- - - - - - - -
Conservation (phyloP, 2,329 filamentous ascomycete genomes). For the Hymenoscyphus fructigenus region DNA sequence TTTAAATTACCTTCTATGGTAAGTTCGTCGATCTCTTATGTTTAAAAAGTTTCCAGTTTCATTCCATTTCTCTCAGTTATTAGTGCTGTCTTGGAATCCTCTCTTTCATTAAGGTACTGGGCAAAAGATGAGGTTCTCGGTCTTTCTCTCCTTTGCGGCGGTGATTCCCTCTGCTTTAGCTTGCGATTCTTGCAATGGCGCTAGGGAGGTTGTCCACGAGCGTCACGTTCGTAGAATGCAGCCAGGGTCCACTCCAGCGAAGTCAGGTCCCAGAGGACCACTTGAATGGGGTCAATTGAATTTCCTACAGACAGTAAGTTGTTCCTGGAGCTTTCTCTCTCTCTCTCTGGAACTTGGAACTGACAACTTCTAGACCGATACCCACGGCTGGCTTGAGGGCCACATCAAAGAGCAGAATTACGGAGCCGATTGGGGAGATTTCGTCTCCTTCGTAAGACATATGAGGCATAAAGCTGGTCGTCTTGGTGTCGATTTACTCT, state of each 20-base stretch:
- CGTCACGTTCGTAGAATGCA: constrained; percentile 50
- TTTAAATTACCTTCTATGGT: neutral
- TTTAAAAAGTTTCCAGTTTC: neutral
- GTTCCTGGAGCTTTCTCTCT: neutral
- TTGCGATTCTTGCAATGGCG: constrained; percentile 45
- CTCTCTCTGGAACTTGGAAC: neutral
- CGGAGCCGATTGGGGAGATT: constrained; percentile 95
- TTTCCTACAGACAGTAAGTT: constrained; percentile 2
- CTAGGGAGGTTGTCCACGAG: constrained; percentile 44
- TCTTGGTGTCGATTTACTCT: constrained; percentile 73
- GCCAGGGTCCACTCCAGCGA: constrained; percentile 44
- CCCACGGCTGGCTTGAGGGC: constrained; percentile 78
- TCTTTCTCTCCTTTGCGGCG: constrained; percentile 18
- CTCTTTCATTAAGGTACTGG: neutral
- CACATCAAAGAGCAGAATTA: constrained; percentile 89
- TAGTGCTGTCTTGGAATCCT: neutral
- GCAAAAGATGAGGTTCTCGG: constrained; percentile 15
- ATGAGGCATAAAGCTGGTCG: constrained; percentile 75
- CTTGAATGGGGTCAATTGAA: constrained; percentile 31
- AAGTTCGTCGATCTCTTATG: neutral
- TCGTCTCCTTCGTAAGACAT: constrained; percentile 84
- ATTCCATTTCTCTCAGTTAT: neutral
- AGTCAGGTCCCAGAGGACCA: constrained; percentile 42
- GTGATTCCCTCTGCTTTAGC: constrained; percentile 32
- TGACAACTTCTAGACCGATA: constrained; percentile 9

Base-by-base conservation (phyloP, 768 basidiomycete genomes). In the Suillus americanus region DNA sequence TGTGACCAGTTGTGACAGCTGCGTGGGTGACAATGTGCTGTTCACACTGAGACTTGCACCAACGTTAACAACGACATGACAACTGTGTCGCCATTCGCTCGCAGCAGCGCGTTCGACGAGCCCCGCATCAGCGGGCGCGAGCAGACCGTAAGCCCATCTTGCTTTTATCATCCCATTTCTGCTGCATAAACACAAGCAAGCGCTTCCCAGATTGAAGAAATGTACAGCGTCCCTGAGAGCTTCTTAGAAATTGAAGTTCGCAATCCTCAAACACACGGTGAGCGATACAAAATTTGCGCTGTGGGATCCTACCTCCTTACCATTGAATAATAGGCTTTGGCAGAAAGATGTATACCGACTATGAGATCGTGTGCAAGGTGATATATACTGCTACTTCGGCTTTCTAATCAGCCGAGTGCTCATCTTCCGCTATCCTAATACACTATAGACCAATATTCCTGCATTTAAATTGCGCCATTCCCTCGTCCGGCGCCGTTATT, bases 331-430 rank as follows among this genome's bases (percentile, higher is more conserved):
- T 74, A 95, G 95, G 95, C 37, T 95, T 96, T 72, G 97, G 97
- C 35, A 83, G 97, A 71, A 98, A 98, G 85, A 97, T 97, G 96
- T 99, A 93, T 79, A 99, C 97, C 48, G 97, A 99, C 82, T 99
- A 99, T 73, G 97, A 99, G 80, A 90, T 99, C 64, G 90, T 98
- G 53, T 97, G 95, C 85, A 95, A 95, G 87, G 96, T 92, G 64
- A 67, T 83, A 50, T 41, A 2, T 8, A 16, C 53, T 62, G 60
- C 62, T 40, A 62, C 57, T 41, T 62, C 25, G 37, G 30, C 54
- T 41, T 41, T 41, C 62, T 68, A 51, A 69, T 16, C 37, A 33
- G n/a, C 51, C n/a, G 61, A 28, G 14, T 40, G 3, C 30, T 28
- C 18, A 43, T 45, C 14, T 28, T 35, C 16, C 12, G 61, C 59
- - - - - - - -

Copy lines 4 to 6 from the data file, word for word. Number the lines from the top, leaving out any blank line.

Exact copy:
- TTTAAAAAGTTTCCAGTTTC: neutral
- GTTCCTGGAGCTTTCTCTCT: neutral
- TTGCGATTCTTGCAATGGCG: constrained; percentile 45